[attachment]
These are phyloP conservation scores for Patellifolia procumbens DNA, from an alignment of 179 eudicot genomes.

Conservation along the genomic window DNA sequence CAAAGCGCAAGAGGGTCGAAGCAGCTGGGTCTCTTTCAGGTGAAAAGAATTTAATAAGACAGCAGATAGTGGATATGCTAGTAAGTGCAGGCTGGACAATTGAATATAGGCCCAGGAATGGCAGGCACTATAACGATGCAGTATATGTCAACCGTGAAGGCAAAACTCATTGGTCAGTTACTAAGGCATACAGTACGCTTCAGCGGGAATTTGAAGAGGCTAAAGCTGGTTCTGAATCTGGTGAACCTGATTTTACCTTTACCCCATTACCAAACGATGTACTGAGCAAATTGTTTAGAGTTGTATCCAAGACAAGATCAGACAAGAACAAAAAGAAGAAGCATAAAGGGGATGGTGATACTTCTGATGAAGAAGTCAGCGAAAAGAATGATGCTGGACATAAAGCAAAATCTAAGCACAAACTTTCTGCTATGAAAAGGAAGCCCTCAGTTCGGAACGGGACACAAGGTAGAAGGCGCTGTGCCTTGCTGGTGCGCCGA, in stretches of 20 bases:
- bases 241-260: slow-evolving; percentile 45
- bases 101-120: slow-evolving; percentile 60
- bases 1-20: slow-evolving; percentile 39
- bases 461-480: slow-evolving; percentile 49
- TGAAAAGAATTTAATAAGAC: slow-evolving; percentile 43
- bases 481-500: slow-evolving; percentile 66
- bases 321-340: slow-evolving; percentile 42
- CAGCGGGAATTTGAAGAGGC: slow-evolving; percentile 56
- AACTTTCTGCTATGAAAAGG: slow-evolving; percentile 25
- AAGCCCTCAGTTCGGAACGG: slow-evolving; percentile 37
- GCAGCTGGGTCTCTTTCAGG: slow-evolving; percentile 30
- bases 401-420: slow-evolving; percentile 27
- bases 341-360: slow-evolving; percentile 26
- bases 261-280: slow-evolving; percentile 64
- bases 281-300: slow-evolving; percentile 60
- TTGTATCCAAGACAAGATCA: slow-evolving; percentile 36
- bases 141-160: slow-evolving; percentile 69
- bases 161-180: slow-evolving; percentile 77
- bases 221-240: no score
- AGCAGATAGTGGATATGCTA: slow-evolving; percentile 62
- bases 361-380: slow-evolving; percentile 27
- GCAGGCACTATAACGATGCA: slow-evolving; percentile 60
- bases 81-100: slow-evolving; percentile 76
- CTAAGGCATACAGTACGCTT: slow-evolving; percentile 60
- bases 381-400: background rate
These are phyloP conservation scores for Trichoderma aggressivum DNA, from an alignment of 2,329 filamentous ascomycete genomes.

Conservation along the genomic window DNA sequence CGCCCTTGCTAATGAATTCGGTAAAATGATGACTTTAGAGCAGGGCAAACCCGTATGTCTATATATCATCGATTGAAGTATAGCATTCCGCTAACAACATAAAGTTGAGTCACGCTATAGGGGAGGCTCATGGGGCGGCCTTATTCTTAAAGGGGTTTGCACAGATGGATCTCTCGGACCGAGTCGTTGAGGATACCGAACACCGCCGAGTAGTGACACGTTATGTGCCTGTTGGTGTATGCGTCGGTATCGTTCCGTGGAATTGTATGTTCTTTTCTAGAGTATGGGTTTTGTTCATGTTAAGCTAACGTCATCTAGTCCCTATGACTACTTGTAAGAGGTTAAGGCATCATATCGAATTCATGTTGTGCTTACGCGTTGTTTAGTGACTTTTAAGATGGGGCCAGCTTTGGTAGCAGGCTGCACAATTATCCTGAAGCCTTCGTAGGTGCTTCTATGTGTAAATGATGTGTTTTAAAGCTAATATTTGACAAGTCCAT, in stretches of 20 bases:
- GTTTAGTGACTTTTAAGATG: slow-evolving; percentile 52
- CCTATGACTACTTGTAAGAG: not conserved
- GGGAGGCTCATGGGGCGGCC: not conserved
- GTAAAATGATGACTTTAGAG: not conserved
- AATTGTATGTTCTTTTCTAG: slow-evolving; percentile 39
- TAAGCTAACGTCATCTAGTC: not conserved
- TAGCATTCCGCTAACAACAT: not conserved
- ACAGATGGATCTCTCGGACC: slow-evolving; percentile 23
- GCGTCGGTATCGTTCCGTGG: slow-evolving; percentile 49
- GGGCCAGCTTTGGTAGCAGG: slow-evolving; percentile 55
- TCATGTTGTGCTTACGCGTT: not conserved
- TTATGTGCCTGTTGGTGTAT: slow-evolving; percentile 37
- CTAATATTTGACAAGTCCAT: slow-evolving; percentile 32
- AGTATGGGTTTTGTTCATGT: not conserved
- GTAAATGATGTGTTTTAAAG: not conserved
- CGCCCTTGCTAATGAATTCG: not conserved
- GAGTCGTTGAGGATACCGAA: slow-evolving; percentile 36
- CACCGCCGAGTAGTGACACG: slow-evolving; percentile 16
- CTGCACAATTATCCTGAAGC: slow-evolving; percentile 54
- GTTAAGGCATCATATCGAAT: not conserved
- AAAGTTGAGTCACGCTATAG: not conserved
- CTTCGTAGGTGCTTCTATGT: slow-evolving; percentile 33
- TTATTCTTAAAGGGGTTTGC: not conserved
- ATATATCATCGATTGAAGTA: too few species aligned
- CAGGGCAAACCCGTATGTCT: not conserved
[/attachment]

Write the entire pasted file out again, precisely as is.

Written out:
These are phyloP conservation scores for Patellifolia procumbens DNA, from an alignment of 179 eudicot genomes.

Conservation along the genomic window DNA sequence CAAAGCGCAAGAGGGTCGAAGCAGCTGGGTCTCTTTCAGGTGAAAAGAATTTAATAAGACAGCAGATAGTGGATATGCTAGTAAGTGCAGGCTGGACAATTGAATATAGGCCCAGGAATGGCAGGCACTATAACGATGCAGTATATGTCAACCGTGAAGGCAAAACTCATTGGTCAGTTACTAAGGCATACAGTACGCTTCAGCGGGAATTTGAAGAGGCTAAAGCTGGTTCTGAATCTGGTGAACCTGATTTTACCTTTACCCCATTACCAAACGATGTACTGAGCAAATTGTTTAGAGTTGTATCCAAGACAAGATCAGACAAGAACAAAAAGAAGAAGCATAAAGGGGATGGTGATACTTCTGATGAAGAAGTCAGCGAAAAGAATGATGCTGGACATAAAGCAAAATCTAAGCACAAACTTTCTGCTATGAAAAGGAAGCCCTCAGTTCGGAACGGGACACAAGGTAGAAGGCGCTGTGCCTTGCTGGTGCGCCGA, in stretches of 20 bases:
- bases 241-260: slow-evolving; percentile 45
- bases 101-120: slow-evolving; percentile 60
- bases 1-20: slow-evolving; percentile 39
- bases 461-480: slow-evolving; percentile 49
- TGAAAAGAATTTAATAAGAC: slow-evolving; percentile 43
- bases 481-500: slow-evolving; percentile 66
- bases 321-340: slow-evolving; percentile 42
- CAGCGGGAATTTGAAGAGGC: slow-evolving; percentile 56
- AACTTTCTGCTATGAAAAGG: slow-evolving; percentile 25
- AAGCCCTCAGTTCGGAACGG: slow-evolving; percentile 37
- GCAGCTGGGTCTCTTTCAGG: slow-evolving; percentile 30
- bases 401-420: slow-evolving; percentile 27
- bases 341-360: slow-evolving; percentile 26
- bases 261-280: slow-evolving; percentile 64
- bases 281-300: slow-evolving; percentile 60
- TTGTATCCAAGACAAGATCA: slow-evolving; percentile 36
- bases 141-160: slow-evolving; percentile 69
- bases 161-180: slow-evolving; percentile 77
- bases 221-240: no score
- AGCAGATAGTGGATATGCTA: slow-evolving; percentile 62
- bases 361-380: slow-evolving; percentile 27
- GCAGGCACTATAACGATGCA: slow-evolving; percentile 60
- bases 81-100: slow-evolving; percentile 76
- CTAAGGCATACAGTACGCTT: slow-evolving; percentile 60
- bases 381-400: background rate
These are phyloP conservation scores for Trichoderma aggressivum DNA, from an alignment of 2,329 filamentous ascomycete genomes.

Conservation along the genomic window DNA sequence CGCCCTTGCTAATGAATTCGGTAAAATGATGACTTTAGAGCAGGGCAAACCCGTATGTCTATATATCATCGATTGAAGTATAGCATTCCGCTAACAACATAAAGTTGAGTCACGCTATAGGGGAGGCTCATGGGGCGGCCTTATTCTTAAAGGGGTTTGCACAGATGGATCTCTCGGACCGAGTCGTTGAGGATACCGAACACCGCCGAGTAGTGACACGTTATGTGCCTGTTGGTGTATGCGTCGGTATCGTTCCGTGGAATTGTATGTTCTTTTCTAGAGTATGGGTTTTGTTCATGTTAAGCTAACGTCATCTAGTCCCTATGACTACTTGTAAGAGGTTAAGGCATCATATCGAATTCATGTTGTGCTTACGCGTTGTTTAGTGACTTTTAAGATGGGGCCAGCTTTGGTAGCAGGCTGCACAATTATCCTGAAGCCTTCGTAGGTGCTTCTATGTGTAAATGATGTGTTTTAAAGCTAATATTTGACAAGTCCAT, in stretches of 20 bases:
- GTTTAGTGACTTTTAAGATG: slow-evolving; percentile 52
- CCTATGACTACTTGTAAGAG: not conserved
- GGGAGGCTCATGGGGCGGCC: not conserved
- GTAAAATGATGACTTTAGAG: not conserved
- AATTGTATGTTCTTTTCTAG: slow-evolving; percentile 39
- TAAGCTAACGTCATCTAGTC: not conserved
- TAGCATTCCGCTAACAACAT: not conserved
- ACAGATGGATCTCTCGGACC: slow-evolving; percentile 23
- GCGTCGGTATCGTTCCGTGG: slow-evolving; percentile 49
- GGGCCAGCTTTGGTAGCAGG: slow-evolving; percentile 55
- TCATGTTGTGCTTACGCGTT: not conserved
- TTATGTGCCTGTTGGTGTAT: slow-evolving; percentile 37
- CTAATATTTGACAAGTCCAT: slow-evolving; percentile 32
- AGTATGGGTTTTGTTCATGT: not conserved
- GTAAATGATGTGTTTTAAAG: not conserved
- CGCCCTTGCTAATGAATTCG: not conserved
- GAGTCGTTGAGGATACCGAA: slow-evolving; percentile 36
- CACCGCCGAGTAGTGACACG: slow-evolving; percentile 16
- CTGCACAATTATCCTGAAGC: slow-evolving; percentile 54
- GTTAAGGCATCATATCGAAT: not conserved
- AAAGTTGAGTCACGCTATAG: not conserved
- CTTCGTAGGTGCTTCTATGT: slow-evolving; percentile 33
- TTATTCTTAAAGGGGTTTGC: not conserved
- ATATATCATCGATTGAAGTA: too few species aligned
- CAGGGCAAACCCGTATGTCT: not conserved